Lawmakers reconvened this week in Montpelier for an abridged session focused on the passage of the 2020-21 fiscal year budget. Over the next five to six weeks, the Legislature must also determine how to address a $180-million deficit caused by business shutdowns in the wake of the COVID-19 crisis.
Legislators also plan to tackle a number of other bills in the coming weeks, including proposals put on hold earlier this year because of the pandemic. Among them:
• A plan to tax and regulate marijuana — legislation that’s been in the works since early 2018. Highway safety measures remain an outstanding area of controversy that are unresolved in the House.
• The Global Warming Solutions Act, a bill that would legally require the state to meet targets for reducing carbon emissions. The Senate approved a measure in June that would allow individuals to sue the state if it doesn’t meet deadlines for implementation of carbon reduction initiatives.
• A two-year effort to reform Act 250. The House approved legislation in February that exempts state-designated downtowns and neighborhood development areas from Act 250 review. It also adds a requirement for developers to show that projects meet “climate adaptation” criteria.
• Policing and racial justice initiatives that go beyond reforms signed into law by Gov. Phil Scott in July.
VTDigger explores these pending legislative actions in this preview of the legislative session:
House and Senate leaders have concerns about the budget Scott proposed last week.
House Speaker Mitzi Johnson, D-South Hero, and Senate leader Tim Ashe, D-Chittenden, have both taken issue with the fact that it doesn’t directly include additional money for the state college system. Two reports issued in June found that state colleges need $30 million in “bridge funding” in the current fiscal year to cover a budget shortfall.
Scott has recommended the colleges get $30 million of the federal coronavirus relief dollars. But, for that to happen, the federal government would need to grant states additional flexibility for using the money, and that hasn’t happened yet.
The federal government gave Vermont $1.25 billion for coronavirus relief in April, and there is about $200 million left. Scott has proposed spending most of that amount — $133 million — on additional grants for struggling businesses.
Ashe also said he’s concerned that the governor’s budget does not include money to help schools deal with reopening costs amid the COVID-19 crisis.
In June, lawmakers planned to set aside $100 million of coronavirus relief dollars to help K-12 schools weather the costs of adapting to the pandemic, and implementing hybrid in-person and remote learning education arrangements.
“We’re gonna have to have that discussion with the governor’s team about how they expect to pay for all this stuff if it’s not coming from these federal funds,” Ashe said.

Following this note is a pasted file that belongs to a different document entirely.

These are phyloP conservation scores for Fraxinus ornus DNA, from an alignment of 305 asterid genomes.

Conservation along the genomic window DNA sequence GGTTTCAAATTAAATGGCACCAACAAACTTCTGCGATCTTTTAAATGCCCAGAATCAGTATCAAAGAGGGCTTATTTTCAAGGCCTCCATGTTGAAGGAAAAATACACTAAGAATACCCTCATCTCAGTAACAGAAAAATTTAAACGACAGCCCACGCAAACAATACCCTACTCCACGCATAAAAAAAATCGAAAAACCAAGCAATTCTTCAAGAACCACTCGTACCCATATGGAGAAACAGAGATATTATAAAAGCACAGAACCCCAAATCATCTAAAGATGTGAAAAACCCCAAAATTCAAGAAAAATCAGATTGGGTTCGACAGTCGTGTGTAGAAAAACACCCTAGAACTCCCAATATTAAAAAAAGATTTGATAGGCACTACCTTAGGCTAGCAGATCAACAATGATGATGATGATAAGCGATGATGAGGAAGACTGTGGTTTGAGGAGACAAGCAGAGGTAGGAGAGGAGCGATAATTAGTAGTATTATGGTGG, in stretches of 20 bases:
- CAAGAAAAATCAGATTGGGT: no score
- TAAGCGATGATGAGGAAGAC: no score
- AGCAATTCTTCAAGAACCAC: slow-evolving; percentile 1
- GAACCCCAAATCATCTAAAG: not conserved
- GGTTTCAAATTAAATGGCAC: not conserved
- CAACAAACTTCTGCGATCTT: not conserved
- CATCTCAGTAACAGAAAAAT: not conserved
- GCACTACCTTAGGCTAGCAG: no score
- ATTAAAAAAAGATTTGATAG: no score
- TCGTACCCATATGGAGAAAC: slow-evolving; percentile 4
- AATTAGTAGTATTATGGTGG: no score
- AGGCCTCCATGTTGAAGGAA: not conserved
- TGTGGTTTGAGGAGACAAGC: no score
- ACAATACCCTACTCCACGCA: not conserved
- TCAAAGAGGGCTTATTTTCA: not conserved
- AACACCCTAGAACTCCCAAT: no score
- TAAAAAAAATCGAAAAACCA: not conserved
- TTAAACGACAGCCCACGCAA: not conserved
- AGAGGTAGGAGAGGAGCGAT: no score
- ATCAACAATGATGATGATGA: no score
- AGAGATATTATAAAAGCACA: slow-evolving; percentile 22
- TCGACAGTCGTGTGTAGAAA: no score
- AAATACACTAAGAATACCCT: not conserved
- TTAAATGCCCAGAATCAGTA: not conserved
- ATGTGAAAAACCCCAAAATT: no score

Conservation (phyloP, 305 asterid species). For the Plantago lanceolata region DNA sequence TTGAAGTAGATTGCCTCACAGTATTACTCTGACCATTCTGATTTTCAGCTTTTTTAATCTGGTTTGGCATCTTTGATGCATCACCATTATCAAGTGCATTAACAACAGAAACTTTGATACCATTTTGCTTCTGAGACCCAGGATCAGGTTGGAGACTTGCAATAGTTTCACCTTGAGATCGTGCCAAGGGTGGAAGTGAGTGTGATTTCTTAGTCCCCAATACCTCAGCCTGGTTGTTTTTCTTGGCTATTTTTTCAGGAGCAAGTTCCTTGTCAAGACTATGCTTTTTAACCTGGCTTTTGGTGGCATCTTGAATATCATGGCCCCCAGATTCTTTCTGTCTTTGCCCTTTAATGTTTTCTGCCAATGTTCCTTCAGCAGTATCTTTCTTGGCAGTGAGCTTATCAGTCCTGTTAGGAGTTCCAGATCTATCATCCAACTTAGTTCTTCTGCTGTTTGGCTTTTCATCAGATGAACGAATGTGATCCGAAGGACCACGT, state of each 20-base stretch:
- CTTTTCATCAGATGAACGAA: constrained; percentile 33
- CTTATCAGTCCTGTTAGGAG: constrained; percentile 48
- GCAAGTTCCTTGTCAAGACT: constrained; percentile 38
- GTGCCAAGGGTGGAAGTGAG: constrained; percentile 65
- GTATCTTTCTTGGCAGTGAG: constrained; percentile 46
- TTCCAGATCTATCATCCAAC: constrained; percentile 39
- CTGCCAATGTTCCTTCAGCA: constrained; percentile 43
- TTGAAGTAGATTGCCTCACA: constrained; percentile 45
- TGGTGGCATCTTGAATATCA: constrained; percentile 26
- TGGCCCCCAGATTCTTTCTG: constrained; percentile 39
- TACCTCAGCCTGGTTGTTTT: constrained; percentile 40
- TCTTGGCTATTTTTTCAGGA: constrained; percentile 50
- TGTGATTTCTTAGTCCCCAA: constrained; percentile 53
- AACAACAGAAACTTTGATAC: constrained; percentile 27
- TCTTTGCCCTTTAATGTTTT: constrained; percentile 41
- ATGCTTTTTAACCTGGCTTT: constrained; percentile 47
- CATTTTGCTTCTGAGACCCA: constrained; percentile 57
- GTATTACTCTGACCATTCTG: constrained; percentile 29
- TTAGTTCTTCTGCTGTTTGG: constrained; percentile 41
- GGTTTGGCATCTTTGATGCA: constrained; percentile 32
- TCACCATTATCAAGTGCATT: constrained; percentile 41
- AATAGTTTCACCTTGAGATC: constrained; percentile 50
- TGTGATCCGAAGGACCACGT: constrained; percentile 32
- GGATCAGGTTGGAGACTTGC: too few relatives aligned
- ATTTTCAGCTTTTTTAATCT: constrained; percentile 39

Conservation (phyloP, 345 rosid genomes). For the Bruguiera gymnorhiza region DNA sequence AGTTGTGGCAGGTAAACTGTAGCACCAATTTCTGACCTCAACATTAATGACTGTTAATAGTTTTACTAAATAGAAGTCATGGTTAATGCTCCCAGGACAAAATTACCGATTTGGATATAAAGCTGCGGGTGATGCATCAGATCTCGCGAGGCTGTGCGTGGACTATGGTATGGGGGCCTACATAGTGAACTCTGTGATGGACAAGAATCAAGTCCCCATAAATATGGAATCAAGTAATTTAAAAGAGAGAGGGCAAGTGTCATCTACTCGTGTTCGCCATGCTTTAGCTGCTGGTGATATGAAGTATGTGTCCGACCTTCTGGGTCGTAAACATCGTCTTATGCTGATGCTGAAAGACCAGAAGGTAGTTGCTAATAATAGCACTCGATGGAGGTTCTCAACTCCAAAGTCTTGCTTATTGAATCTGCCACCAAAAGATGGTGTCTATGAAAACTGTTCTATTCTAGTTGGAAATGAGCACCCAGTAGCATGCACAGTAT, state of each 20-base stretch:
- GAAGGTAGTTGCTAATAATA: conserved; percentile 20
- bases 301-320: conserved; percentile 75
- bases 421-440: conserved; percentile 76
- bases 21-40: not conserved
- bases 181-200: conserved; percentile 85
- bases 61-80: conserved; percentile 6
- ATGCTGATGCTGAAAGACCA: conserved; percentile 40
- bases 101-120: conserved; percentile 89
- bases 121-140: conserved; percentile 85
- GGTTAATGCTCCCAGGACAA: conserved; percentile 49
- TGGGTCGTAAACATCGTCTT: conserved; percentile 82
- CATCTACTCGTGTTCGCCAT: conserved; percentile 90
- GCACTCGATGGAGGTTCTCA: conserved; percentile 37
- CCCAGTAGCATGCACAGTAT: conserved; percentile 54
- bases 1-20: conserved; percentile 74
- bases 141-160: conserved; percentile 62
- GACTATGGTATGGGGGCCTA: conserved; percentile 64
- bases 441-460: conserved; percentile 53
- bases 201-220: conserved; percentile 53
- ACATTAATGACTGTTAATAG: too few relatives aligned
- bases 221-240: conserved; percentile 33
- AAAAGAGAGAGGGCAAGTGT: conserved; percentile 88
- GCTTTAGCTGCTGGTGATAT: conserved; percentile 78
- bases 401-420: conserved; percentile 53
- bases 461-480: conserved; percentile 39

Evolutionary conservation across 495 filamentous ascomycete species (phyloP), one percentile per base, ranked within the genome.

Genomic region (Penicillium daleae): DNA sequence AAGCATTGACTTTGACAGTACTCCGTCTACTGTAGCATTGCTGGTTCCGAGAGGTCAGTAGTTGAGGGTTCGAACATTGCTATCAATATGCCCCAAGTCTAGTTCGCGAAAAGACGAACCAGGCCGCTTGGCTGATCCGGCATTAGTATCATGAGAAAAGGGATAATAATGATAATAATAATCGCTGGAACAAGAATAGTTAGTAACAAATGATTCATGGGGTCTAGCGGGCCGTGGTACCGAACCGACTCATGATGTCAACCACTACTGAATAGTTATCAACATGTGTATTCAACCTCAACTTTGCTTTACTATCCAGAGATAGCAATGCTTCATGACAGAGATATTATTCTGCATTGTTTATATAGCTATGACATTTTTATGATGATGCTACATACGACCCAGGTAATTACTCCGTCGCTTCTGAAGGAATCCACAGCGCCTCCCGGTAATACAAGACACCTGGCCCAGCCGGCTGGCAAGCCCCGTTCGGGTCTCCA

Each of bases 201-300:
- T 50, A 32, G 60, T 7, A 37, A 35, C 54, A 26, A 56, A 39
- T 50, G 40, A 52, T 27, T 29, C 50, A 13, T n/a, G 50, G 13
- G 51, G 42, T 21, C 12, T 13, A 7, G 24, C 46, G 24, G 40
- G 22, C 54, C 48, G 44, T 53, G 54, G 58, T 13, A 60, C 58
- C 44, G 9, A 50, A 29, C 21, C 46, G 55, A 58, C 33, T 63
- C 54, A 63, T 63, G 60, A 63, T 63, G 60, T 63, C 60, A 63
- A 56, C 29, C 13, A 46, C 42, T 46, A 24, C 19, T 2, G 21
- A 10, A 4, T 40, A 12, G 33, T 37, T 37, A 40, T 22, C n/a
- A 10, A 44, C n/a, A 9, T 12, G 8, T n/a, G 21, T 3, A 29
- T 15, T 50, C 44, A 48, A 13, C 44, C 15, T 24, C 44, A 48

Criminal justice, police reform
At the end of June, lawmakers raced to craft police reforms after Minneapolis police killed George Floyd, a Black man.
Before adjourning June 26, the House and Senate approved legislation, S.219, that requires all state police to wear body cameras, prohibits officers from using chokeholds and similar restraint techniques, while mandating that the Legislature pass additional criminal and racial justice measures in the upcoming session and in the coming years.
When the governor signed the bill in mid July, he said he hoped lawmakers would take up additional criminal justice reforms, including policing training “modernization,” measures to provide community oversight of police, and a statewide use-of-force policy.
In a recent interview, House Speaker Mitzi Johnson, D-South Hero, said lawmakers are under pressure to take immediate action on police reforms, but they’re also hearing calls from racial justice advocates to slow down so policymakers can hear more feedback from communities of color.
“We are hearing the simultaneous calls for ‘reform now,’ and ‘please, please, please put aside your assumptions and your privilege and your bias and listen — sit, absorb and listen,’” Johnson said.
“So that’s what we’re trying to do,” she said.
The new law requires the Legislature to analyze the establishment of a new criminal statute for police who use prohibited restraints that cause death or serious injury.
The law also mandates that lawmakers adopt a statewide model policy for the use of police body cameras. Vermont State Police officers were required to wear body cameras starting on Aug. 1.
Act 250 reform on the horizon
Before the pandemic, the House passed a major reform of Vermont’s land use law, Act 250, after working on the legislation for more than a year. The chair of the House Natural Resources and Energy Committee, Rep. Amy Sheldon, D-Middlebury, said the reforms struck “a balance” between broadening Act 250 jurisdiction to protect certain natural resources while releasing certain town and village centers from review.
Johnson said finishing Act 250 reform in the coming weeks is a priority.
She said the reforms would help businesses, create jobs and expand housing.
Ashe expects the Senate will pass a scaled-down version of the Act 250 reform package.